each other? We have a new diversity and inclusion
vice-president at Wake Forest who is working with
us and really looking at how we go forward. I think
the training is very helpful, but I also think that you
need to really make sure people know that every day
their job is to work on inclusiveness, too.
We just created a new vision statement about who
we are, and it was pretty inclusive. It says, “We are
a preeminent learning health system.” That means
we’re constantly learning—whether it’s our students,
our staff, or faculty—we are always learning, and
that promotes better health for all. Also, health is
mental and physical. It’s our patients. It’s all of this
through collaboration, excellence, and innovation. I
think that’s the piece—to be collaborative, not judgmental, to go toward excellence, which is diversity,
and to be innovative about how we do things.
I do a monthly video here where we tell stories
and talk about things that are going on in the institution. It’s been really wonderful to have people get
to know me and to understand what we are doing.
We also feature stories about things that people have
done that show great inclusion. I think that it’s day-to-day, person-to-person work, and learning to reach
out your hand to that other person makes a difference every day.
What are the three key takeaways from our dis-
cussion that our readers can address to have a
lasting impact on increasing diversity in their
communities, institutions, and practices?
There are three things, which are as follows:
•Educate: You need to really create, enhance, and promote professional development and education. It means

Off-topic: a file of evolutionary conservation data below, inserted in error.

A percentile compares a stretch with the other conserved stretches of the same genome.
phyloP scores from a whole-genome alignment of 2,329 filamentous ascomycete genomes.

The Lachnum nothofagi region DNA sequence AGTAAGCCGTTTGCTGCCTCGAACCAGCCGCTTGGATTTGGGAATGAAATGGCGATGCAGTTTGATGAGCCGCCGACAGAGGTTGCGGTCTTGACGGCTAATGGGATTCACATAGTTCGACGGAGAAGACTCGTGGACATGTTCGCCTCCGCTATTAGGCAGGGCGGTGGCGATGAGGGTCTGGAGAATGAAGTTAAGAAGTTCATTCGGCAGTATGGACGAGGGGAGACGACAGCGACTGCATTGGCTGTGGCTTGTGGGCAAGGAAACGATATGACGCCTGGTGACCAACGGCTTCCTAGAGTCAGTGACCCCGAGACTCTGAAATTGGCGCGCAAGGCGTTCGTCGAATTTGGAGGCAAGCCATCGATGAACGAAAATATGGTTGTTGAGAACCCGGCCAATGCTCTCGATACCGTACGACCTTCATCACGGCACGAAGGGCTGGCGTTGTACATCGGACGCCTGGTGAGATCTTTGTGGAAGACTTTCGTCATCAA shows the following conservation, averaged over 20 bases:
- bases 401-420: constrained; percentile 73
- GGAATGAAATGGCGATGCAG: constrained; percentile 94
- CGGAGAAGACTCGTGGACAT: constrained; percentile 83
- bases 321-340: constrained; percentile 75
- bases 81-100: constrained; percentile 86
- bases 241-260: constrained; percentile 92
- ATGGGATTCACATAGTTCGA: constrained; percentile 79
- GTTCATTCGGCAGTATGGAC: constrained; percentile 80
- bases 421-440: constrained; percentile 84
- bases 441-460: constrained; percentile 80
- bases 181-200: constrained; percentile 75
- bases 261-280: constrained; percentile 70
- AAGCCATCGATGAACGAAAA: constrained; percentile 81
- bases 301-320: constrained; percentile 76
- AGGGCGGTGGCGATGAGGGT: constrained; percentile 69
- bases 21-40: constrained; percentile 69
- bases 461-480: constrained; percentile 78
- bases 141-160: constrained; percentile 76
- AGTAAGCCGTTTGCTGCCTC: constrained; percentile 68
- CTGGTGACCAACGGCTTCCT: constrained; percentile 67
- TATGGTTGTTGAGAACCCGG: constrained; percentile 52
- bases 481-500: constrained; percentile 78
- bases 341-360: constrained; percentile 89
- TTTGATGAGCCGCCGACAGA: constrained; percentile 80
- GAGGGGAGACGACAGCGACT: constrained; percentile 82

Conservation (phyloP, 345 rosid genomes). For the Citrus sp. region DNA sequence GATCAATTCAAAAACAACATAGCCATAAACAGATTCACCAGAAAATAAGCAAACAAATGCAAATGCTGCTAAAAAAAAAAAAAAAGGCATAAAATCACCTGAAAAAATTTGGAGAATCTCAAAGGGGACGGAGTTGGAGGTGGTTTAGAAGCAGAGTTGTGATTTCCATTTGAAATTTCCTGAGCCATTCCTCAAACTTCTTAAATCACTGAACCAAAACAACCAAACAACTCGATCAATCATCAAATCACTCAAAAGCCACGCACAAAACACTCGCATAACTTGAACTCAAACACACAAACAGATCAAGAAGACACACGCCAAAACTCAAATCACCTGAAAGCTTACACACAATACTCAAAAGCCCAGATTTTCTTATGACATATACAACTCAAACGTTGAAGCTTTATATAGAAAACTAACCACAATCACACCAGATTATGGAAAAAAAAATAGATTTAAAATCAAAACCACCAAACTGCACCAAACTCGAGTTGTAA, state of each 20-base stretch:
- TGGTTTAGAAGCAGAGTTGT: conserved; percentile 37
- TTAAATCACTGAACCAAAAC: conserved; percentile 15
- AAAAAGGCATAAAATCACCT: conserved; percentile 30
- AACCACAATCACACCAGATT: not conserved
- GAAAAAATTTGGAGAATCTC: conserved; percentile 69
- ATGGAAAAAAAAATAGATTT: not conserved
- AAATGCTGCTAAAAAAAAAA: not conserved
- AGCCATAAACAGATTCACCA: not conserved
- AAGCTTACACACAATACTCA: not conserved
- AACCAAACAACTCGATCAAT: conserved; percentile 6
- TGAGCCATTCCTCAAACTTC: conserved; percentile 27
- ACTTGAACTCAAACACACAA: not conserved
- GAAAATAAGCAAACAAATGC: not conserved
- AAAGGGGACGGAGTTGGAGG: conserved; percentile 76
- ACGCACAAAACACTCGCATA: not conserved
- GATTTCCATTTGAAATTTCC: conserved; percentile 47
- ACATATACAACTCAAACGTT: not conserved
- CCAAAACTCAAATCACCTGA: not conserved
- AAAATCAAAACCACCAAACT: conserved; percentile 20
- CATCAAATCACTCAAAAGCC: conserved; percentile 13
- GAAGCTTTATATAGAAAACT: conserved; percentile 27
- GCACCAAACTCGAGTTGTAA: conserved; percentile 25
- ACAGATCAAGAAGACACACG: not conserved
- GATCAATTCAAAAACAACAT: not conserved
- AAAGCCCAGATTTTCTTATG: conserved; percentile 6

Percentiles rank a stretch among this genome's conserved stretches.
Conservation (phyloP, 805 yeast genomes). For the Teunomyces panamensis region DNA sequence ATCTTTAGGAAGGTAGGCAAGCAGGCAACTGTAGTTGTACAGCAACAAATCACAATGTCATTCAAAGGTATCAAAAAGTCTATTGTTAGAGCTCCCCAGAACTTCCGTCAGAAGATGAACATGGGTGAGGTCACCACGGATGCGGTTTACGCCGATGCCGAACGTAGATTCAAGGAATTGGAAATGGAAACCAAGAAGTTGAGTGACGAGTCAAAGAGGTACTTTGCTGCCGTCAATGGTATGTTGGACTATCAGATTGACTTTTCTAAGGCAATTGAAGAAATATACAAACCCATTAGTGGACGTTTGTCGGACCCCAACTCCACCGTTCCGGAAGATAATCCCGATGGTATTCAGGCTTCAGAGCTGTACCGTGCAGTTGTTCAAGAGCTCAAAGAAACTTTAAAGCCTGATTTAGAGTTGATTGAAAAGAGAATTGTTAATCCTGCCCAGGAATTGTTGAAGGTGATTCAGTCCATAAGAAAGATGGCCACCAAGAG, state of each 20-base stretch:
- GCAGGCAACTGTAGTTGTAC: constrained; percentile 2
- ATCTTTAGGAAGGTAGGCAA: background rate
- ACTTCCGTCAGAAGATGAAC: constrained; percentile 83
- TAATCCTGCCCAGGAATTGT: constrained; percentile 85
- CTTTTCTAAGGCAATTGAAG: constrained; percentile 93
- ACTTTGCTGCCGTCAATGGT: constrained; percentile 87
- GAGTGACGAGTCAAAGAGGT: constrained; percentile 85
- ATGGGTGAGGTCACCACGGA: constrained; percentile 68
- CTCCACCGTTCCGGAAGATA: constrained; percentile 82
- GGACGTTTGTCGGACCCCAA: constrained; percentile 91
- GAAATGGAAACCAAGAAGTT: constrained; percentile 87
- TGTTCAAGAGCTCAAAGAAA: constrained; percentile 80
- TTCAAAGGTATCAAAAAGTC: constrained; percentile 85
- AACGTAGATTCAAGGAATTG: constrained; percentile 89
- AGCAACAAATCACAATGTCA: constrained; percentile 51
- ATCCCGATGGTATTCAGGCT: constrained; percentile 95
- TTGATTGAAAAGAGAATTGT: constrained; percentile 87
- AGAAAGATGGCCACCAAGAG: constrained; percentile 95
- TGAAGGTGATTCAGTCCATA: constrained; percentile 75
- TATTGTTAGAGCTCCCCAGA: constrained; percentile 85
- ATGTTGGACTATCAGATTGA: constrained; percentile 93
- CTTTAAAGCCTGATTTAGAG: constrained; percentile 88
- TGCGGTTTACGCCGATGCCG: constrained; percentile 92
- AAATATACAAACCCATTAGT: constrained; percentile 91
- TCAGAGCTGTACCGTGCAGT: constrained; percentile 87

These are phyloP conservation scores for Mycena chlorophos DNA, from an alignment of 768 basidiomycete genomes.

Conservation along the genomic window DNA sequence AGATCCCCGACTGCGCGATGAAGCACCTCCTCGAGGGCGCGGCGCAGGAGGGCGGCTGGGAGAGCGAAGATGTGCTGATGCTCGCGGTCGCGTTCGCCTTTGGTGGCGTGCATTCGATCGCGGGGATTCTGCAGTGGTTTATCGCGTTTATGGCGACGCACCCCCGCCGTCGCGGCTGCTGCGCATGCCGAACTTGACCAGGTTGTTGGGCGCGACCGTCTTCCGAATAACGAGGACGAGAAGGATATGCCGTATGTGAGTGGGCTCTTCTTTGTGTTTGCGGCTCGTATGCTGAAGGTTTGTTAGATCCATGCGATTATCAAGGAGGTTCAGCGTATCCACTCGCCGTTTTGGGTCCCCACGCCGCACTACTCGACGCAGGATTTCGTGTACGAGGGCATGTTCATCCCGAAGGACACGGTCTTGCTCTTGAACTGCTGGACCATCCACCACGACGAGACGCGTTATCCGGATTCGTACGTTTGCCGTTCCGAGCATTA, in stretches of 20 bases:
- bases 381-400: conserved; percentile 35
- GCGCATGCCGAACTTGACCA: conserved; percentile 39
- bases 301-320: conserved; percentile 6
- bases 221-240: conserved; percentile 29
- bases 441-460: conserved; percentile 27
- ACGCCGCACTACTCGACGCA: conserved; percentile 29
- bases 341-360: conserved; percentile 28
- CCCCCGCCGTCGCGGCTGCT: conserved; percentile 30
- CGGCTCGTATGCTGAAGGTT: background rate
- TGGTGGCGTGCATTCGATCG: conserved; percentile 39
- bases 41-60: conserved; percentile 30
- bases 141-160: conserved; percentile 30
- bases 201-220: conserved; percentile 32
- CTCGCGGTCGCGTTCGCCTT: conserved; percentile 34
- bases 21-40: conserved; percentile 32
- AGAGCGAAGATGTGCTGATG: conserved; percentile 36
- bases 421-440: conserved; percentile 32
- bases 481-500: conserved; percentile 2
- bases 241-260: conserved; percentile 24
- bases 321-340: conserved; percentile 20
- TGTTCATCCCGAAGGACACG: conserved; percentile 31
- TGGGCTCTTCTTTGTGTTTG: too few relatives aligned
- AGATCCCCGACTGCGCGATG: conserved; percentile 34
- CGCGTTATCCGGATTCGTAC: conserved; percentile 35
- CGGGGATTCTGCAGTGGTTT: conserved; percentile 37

listening. Know your community, cultivate better educational programs to be more inclusive, and let people
know what it looks like. What are the critical conversations? What kind of things can you do as a bystander
to help people be included?
•Elevate: Develop pathways to make sure that all voices
are heard. One thing we do here is have affinity groups
for Native Americans, African Americans, veterans,
and other underrepresented health care professionals.
We have a staff counsel for all our staff, and they are
really working to elevate each group so we hear from
everyone. We survey our people quite frequently to
know what’s going on, and in turn, they become more
engaged and feel that they have a voice.
•Energize: You really need to motivate, inspire, and
empower action. I was just at a leadership group meeting where I commented that it can’t be accomplished
with diffusion. We have to have active transport. We
really need to cultivate champions. We need to show
inclusion in action through stories, and then I, as a
leader, have to be totally accountable for what’s going
on in my institutions. See something that needs to
change, and make it happen.
Educate, elevate, and energize—these are the three
things to do, and actually, all three of them will make
you feel good about what you’re doing because you’re
being active. ♦